His Dark Materials Analysis
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Chris Wallace
Professor York
Eng 291
08 February 2008
Society Viewed Through an Amber Spyglass
In his trilogy His Dark Materials (The Golden Compass, The Subtle Knife, and The Amber Spyglass respectively) Philip Pullman dives deeper into the mysteries of “The Authority,” and his reign. The Authority is God and his reign stretches across countless millions of interlocking worlds. Our journey has picked up with a young girl named Lyra, and her companion Will, as they seek to complete an unknown destiny.

It doesn’t take a rocket scientist to figure out very early in the series that this is Pullman’s stab at Christianity, and really religion in general. Pullman is a proclaimed atheist and this trilogy of “fantasy” is, for him, as real as our everyday lives. Early on, he establishes that even in these strange worlds, the God of Christianity is worshiped, and his Church rules with an iron fist. Anything contrary to the Church’s accepted doctrine is considered heresy and any heretic is subject to execution. The Church censors and suppresses all daily life, while often being the largest hypocrites of all by doing exactly the opposite of what they teach.

Naturally this has not been received well by many fundamentalist Christians. Already the Catholic church has released a statement saying that good Catholics should not see The Golden Compass (the first book of the trilogy, which was turned into a movie). So I present a very easy, straightforward question, no loopholes, no tricks, not even any fancy words or rhetoric: Why, in America, can people not hold a different believe than your own, and still be respected? Perhaps just as importantly, why can someone not learn about someone else’s different opinion, without appearing heretical? Pullman makes that his central theme and challenges us to consider that repeatedly throughout his trilogy. He has created these novels as a kind-of super-massive argumentative essay, where the characters and various happenings are merely metaphors to our everyday lives. The fascination is that he does it with such finesse. The trilogy is ripe with irony. Here the irony is that, unless you take his literature into careful consideration, Pullman will “finesse” you into thinking that this is merely a work of fantasy. So while making powerful arguments against society, he guards against weaker minds by giving them something in which to get lost.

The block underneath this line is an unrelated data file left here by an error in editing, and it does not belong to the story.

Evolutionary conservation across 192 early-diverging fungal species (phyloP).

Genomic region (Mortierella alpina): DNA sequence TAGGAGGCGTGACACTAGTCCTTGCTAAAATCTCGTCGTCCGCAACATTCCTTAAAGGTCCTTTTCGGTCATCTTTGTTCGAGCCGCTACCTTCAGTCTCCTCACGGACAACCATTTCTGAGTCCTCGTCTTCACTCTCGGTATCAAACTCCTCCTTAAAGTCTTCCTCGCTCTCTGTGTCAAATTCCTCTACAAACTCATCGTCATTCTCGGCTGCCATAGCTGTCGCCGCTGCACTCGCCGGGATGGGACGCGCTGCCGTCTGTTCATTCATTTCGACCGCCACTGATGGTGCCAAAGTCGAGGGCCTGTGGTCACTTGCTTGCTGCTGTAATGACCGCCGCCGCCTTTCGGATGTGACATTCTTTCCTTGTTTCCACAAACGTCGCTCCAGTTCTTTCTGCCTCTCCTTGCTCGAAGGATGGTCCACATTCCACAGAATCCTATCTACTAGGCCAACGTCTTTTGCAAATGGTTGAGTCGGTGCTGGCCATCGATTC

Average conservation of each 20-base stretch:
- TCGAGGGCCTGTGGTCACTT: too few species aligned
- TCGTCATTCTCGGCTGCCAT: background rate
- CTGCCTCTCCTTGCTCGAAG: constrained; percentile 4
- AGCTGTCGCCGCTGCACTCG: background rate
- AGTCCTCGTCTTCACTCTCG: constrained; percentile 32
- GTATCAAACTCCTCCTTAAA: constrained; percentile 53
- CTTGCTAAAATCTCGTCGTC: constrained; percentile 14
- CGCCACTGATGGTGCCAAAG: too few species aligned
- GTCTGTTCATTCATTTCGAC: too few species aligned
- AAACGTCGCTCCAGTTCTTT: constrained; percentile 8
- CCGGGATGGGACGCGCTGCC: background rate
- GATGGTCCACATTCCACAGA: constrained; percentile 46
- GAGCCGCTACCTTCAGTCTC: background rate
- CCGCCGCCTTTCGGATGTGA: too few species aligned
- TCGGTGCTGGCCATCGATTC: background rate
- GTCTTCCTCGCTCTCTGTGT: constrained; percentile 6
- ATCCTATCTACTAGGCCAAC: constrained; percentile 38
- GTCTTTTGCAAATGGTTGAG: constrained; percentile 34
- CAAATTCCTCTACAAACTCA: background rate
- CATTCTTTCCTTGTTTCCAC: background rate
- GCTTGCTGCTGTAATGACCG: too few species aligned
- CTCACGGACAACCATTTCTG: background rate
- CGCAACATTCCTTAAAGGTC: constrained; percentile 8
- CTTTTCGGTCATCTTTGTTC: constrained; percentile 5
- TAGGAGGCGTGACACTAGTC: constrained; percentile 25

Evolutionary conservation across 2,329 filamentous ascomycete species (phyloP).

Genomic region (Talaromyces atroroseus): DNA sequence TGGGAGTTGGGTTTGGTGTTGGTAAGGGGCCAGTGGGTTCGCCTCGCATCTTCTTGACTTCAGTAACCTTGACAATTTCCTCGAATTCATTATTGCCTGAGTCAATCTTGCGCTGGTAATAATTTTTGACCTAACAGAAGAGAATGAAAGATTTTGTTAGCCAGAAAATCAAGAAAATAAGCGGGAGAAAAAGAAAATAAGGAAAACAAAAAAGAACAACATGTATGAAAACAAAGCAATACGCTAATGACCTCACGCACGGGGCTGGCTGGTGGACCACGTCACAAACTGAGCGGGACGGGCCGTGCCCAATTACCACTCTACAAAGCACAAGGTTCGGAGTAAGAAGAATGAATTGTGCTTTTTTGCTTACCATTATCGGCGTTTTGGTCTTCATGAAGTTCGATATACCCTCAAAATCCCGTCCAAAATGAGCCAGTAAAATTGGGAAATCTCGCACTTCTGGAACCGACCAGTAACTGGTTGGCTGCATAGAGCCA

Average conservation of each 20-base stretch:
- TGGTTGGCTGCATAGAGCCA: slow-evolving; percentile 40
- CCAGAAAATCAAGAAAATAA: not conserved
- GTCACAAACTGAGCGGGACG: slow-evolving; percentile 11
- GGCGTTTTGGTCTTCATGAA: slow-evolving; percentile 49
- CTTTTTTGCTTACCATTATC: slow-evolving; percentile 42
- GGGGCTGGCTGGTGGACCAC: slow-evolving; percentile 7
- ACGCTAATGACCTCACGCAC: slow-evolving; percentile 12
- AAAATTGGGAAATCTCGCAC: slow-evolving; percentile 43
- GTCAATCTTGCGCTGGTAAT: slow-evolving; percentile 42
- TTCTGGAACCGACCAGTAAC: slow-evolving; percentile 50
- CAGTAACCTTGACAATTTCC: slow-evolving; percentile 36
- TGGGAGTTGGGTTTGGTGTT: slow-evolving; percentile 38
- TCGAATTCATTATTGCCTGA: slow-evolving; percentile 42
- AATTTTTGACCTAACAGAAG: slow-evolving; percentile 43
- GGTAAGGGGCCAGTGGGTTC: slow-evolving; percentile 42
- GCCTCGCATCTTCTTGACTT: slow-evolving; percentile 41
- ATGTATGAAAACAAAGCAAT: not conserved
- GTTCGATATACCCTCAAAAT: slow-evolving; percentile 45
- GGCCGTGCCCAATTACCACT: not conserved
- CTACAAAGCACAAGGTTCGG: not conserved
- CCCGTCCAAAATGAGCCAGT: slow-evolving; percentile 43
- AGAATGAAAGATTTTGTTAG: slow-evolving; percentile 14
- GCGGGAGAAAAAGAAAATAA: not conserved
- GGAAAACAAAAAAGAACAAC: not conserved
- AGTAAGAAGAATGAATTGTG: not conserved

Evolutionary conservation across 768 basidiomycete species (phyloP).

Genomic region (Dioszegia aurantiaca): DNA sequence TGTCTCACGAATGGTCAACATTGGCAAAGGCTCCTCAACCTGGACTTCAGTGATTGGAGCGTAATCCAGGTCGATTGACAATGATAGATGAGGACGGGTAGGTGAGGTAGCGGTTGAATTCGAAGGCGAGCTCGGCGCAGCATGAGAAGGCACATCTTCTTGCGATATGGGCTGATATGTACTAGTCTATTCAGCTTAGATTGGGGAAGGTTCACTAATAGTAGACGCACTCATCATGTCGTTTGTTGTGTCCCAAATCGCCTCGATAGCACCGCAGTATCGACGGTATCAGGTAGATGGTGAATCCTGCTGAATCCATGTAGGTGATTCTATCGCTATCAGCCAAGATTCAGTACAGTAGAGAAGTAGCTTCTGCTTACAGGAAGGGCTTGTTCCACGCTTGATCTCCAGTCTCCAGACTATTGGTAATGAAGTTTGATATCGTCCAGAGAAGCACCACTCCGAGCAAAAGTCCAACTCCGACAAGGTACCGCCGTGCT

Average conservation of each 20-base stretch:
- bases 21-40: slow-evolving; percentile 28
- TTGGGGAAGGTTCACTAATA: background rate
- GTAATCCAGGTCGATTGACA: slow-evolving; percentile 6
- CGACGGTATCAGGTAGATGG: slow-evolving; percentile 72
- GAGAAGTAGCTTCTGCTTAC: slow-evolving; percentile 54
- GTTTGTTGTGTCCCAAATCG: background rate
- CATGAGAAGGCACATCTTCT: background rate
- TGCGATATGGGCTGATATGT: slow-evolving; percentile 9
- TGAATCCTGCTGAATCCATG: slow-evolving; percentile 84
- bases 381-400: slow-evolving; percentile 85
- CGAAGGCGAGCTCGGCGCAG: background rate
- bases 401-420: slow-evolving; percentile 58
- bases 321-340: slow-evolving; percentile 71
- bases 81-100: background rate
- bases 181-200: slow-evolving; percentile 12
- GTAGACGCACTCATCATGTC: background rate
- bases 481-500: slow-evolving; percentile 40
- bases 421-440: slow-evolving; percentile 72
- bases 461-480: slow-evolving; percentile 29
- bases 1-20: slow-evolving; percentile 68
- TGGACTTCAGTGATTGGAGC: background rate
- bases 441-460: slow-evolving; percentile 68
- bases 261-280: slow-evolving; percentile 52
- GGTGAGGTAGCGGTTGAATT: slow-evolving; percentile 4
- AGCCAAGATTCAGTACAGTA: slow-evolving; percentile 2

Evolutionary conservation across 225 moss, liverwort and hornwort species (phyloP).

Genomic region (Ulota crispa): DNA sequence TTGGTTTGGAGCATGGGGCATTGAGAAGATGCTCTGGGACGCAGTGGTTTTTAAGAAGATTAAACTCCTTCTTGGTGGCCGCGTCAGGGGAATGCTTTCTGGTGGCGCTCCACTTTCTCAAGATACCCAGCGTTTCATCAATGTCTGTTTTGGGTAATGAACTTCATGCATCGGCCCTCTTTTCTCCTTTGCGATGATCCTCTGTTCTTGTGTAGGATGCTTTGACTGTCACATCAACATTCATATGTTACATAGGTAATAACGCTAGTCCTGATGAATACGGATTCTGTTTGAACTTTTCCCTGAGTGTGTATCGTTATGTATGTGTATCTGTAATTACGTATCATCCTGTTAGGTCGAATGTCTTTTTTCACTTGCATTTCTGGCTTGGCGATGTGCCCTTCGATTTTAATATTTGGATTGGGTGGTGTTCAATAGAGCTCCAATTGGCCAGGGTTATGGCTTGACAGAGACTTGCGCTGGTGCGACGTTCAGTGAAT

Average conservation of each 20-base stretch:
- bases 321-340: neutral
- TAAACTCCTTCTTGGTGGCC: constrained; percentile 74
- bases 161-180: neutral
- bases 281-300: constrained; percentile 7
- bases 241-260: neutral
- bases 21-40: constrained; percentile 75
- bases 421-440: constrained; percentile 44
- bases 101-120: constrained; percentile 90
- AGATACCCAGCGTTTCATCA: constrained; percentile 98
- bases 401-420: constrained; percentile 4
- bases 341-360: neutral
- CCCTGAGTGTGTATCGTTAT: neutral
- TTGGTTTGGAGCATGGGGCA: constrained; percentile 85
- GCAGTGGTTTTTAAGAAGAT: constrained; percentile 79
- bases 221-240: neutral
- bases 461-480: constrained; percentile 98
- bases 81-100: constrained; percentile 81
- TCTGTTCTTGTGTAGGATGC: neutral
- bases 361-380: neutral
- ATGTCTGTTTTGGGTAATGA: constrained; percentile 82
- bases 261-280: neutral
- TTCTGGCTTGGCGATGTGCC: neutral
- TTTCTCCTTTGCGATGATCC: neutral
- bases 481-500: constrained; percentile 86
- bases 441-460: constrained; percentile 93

Here is a neat thing: I’m Christian. Here is another neat thing: I read the entire trilogy, saw the movie, and am still Christian. I haven’t sold my soul to the Devil for a stick of gum anytime lately, in fact, I’ve yet to hear of anyone that has. But I did learn something about certain parts of our society. They are intolerant. Not all people, in fact, not even most people. But some are intolerant to the point of foolishness.

I present this thought: A strong mind is not easily swayed. It is the duty of every person to sharpen their mental acuity at the very least to a point where they can read material, and not immediately assimilate the authors point of view. I question if this is what the Church is afraid of. Does the Church believe the majority of their followers so ignorant and blind that simply reading a piece of fantastic literature would cause them to spiral into the very grasp of Satan himself? It is a sad state that I fear is reality. It ought to make one ashamed to take part of such an organization that insults its followers intelligence so.

I’ll address exactly how Pullman succeeds in challenging the reader’s mind here. It begins with being aware of the deeper implications of his work, or “reading in-between the lines” so to speak. Someone of sound mind reads his trilogy and understands the obvious correlation to the society in which we now live. Someone of weak mind reads his trilogy and may never have a second thought about what Pullman may be trying to really say. At least these people are docile, or at least benign. It is the third which is truly scary, and one at which Pullman’s trilogy scoffs. It is the weakest mind that does the aforementioned: assimilate all information presented to it. It continues with the capacity to understand and process the current state of affairs in the world. It concludes with application into real life (i.e. writing a paper on it, or at least rejecting negative propaganda associated with it).

Again, it is ironic. I

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